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In true punk fashion DC concert promoter Seth Hurwitz is rising up against the merger of Live Nation and Ticketmaster. Hurwitz and his company It's My Party filed an 11-count lawsuit seeking to block the merger and charged that Live Nation has been acting like a monopoly. Or in layman's terms–they're bullies. In an attempt to improve their current PR status, Live Nation has created“No Service Wednesdays.”On those days consumers can purchase tickets without the service fees. It's only one day a week, but it's a start.

A recent examination of ticket sales from Bruce Springsteen's Meadowlands concerts showed that The Boss held back 2200 tickets from being sold. 90% of the best seats were reserved for friends and family of the band, venue employees, record-label executives and their guests. Jim and Greg point out that this is not news and does not make Springsteen complicit with scalping. But, he's helping those scalpers to mark up prices by making the tickets themselves so rare.

Vinyl sales continue to soar. There was a 50% increase this year, and SoundScan predicts sales will hit almost 3 million this year. That's just a blip compared to the 120 million CDs that will be sold, but any good news is welcome for the music industry.

Go to episode 186

Music News

Last week Jim and Greg endured what is always a career low-point for them: the multi-hour Grammy broadcast. While they are all in favor of honoring artistic achievement, Jim and Greg explain that the Grammys only presented 9 actual awards last week. For the most part, it's a show of celebrity spectacle, and one that rakes in big ratings. Of the winners, Beyonce took the most awards home. But, she lost Album of the Year to newcomer Taylor Swift. Jim and Greg wouldn't fight for any of the nominees to win, and instead point to the Village Voice Pazz and Jop poll as a better measure of the year's best albums.

Despite winning Album of the Year and having the top-selling album of 2009, Taylor Swift hasn't gotten a lot of Sound Opinions airtime. Jim and Greg give a quick listen to Fearless to see if it's worth the hype. Jim isn‘t sure she’s the most interesting role-model for teenage girls, and doesn‘t think she’d have such acclaim if she wasn‘t quite the looker. But, Greg hears a lot of relatable content on her album. He thinks she could develop into a credible artist, but for now she’s just a tween, not a queen.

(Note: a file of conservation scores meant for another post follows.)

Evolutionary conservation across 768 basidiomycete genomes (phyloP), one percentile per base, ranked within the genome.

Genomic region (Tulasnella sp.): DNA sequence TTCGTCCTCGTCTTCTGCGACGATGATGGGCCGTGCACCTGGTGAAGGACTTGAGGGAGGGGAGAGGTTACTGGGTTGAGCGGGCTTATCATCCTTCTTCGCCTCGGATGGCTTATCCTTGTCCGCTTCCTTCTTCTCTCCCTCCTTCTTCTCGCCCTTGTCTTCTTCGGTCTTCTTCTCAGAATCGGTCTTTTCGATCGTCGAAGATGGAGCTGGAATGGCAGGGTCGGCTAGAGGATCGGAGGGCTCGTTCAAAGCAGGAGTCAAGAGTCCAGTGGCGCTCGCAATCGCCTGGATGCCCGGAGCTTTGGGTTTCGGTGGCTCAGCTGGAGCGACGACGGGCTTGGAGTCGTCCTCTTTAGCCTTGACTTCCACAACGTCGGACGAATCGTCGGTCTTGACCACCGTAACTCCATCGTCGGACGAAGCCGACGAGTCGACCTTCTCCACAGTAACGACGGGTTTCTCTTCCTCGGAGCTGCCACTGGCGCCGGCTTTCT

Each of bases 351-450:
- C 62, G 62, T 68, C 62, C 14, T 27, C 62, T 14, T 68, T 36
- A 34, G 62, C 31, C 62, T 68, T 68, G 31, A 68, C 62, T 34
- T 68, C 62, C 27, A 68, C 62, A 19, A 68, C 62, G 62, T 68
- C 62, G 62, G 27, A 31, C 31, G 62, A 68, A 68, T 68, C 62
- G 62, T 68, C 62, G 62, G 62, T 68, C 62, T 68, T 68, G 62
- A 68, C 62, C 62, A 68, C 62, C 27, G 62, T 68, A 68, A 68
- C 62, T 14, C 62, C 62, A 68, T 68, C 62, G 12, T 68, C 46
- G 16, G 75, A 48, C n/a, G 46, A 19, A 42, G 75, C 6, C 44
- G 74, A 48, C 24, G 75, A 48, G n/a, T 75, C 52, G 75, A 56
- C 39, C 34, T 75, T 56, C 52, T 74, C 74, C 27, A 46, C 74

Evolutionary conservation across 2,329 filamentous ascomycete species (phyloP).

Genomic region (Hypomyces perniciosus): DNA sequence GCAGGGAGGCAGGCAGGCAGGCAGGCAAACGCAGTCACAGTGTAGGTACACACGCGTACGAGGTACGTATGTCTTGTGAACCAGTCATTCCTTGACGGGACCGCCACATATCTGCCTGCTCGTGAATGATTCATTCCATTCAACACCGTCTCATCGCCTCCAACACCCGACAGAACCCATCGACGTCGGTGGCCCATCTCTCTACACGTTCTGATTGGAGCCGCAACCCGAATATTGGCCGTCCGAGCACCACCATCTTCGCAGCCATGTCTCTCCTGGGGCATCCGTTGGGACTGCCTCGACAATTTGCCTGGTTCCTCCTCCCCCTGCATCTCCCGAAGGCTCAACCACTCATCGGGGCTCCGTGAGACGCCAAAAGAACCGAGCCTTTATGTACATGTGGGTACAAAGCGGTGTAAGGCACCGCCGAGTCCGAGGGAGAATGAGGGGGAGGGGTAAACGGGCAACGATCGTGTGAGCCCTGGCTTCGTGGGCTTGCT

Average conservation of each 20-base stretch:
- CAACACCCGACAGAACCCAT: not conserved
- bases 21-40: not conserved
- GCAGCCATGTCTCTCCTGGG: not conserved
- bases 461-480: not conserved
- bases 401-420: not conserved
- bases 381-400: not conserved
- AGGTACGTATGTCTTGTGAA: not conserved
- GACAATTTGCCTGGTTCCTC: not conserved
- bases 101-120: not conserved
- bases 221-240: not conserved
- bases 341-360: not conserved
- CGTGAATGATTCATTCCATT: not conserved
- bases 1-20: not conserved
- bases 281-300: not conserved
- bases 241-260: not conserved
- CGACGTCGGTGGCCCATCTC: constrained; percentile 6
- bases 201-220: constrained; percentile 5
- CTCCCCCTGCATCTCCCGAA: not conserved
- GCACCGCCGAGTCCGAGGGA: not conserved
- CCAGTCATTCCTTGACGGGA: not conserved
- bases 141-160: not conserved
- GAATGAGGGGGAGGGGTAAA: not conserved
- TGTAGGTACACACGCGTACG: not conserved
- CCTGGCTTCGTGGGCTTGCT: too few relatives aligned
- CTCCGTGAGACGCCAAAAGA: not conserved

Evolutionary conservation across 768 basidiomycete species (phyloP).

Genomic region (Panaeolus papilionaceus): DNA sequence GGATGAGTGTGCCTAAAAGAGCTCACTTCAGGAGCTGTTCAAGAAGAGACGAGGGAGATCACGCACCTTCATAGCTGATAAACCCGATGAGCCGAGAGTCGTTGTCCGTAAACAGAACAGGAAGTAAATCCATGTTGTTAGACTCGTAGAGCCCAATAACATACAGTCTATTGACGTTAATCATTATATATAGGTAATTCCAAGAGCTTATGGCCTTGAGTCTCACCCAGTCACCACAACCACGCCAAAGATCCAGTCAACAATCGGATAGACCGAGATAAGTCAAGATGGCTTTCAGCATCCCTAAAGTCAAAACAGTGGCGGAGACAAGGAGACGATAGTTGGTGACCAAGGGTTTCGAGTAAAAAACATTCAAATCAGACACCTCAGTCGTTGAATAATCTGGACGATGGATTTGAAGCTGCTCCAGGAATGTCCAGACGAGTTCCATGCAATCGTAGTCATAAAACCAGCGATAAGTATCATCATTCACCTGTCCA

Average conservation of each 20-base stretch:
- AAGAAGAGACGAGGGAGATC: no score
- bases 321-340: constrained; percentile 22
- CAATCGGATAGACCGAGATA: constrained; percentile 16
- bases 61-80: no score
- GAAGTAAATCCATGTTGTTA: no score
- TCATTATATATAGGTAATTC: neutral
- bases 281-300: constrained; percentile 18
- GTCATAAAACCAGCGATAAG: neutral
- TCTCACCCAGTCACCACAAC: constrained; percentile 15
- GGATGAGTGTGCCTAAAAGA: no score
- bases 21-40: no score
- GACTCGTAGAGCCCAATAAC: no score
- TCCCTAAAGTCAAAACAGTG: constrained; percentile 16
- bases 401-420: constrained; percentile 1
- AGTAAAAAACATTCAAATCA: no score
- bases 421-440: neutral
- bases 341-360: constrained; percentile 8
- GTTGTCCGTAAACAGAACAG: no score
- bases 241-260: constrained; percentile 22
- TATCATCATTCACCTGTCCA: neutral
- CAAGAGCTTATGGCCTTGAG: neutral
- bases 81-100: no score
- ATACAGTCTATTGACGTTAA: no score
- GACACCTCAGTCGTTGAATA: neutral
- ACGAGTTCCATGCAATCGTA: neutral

Last week Jim and Greg reported on the merger between Live Nation and Ticketmaster. This week they check in with Seth Hurwitz, one of the country's leading independent promoters and owner of the 9:30 Club in Washington D.C. Hurwitz testified at the Senate hearings on the merger last year and expressed concern over lack of competition in the industry. Now his concerns are reality. As he explains to Jim and Greg, the agreement's monopoly firewalls provide no consolation. And while Hurwitz feels secure in his business for the time being, he's worried about a time when Live Nation/Ticketmaster scoops up all of the mid-level acts that have so far avoided corporate arenas. He also warns about major ticket price increases.

Go to episode 219

Music News

This week the White House made its first official statement on intellectual property and piracy. Victoria Espinel, the Obama-appointed Intellectual Property Enforcement Coordinator, has outlined more than 30 steps on how to toughen up when it comes to protecting intellectual property. According to Jim and Greg, some of the steps are fairly routine, and they were relieved to see no“3 strikes”approach. But other recommendations display a hard-line view of piracy–one that lines up with those of Vice President Biden.

On Monday the Justice Department officially gave its blessing to the Ticketmaster/Live Nation merger despite pleas against it from independent promoters and consumer advocates. Check out Jim's take on the merger and listen to Seth Hurwitz, one of the promoters who testified against the merger, (on Sound Opinions.)

Jim and Greg wrap up the news by discussing the state of the estate of Michael Jackson. Since the King of Pop's death a year ago, Billboard estimates his estate has made $1 billion. 40% of that has gone toward debts, but as Jim and Greg note, the revenue stream isn't likely to slow down anytime soon. Fans can expect release after posthumous release of Jackson albums, books and movies for years to come.

Go to episode 239